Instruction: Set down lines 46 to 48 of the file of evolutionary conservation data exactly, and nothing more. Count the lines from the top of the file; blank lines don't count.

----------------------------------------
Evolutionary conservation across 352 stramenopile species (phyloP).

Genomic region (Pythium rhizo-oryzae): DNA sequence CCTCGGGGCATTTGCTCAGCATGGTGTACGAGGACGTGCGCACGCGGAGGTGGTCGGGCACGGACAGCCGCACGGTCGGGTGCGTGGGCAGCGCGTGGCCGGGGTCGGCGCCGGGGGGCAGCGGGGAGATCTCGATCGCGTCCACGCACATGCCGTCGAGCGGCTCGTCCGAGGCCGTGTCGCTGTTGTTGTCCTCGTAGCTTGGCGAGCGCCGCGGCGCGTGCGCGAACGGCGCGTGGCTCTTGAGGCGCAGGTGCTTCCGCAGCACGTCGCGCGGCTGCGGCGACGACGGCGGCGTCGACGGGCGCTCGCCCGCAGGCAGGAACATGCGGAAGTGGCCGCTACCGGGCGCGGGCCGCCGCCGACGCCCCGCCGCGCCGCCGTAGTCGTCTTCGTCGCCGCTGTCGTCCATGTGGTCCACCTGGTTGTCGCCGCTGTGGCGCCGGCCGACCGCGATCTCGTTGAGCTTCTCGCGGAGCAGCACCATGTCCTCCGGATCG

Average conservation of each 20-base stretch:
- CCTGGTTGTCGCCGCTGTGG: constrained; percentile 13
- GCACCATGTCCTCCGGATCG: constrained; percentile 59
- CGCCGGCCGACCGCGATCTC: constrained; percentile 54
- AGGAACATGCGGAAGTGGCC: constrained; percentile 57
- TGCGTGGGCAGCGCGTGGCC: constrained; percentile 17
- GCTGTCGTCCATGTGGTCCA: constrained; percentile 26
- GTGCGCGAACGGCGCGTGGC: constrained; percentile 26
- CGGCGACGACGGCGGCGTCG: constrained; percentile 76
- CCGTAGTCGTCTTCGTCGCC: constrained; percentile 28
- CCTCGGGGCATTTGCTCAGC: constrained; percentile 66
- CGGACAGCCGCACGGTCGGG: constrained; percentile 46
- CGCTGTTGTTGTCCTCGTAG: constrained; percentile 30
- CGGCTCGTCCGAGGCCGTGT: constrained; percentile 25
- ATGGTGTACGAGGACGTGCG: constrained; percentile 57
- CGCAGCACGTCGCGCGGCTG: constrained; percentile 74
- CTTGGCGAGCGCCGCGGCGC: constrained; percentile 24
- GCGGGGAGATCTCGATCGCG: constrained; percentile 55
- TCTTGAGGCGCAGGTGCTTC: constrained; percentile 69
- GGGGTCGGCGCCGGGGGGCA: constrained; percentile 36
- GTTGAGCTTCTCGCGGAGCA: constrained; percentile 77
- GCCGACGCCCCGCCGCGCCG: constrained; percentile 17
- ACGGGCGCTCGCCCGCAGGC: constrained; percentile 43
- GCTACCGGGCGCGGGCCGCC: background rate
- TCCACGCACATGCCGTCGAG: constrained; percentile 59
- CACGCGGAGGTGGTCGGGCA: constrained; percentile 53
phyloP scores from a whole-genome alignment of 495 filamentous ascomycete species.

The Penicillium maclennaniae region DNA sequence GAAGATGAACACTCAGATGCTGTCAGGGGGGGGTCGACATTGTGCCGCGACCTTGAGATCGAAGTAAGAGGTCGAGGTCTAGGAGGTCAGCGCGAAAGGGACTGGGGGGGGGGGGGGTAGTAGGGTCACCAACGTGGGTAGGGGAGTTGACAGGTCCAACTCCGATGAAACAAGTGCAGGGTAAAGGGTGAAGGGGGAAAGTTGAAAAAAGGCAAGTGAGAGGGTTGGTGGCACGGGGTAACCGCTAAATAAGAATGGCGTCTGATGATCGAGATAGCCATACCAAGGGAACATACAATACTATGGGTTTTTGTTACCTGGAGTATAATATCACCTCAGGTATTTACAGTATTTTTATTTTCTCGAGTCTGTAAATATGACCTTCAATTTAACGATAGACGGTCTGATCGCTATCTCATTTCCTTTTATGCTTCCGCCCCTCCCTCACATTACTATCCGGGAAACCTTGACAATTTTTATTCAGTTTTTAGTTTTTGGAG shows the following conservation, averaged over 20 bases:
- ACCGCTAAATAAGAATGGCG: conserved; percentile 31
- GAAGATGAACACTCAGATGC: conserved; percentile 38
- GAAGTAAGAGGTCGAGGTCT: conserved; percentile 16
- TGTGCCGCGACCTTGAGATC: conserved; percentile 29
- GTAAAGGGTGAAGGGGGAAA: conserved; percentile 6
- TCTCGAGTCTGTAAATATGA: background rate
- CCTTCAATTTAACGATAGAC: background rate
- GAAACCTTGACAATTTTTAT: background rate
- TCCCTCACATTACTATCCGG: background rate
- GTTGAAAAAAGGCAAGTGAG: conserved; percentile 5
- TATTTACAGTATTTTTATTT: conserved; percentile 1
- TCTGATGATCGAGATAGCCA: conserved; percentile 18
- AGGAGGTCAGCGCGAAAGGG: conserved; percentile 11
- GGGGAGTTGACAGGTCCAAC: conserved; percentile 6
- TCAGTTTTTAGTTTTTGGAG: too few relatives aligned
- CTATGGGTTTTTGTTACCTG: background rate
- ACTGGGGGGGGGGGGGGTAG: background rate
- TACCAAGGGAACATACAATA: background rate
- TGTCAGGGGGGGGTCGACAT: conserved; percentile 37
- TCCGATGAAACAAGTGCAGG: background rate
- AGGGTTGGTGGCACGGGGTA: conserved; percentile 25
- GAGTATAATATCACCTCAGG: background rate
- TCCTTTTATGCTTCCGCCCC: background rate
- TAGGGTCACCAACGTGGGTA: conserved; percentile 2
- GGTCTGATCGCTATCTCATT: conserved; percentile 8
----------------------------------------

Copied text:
- CTATGGGTTTTTGTTACCTG: background rate
- ACTGGGGGGGGGGGGGGTAG: background rate
- TACCAAGGGAACATACAATA: background rate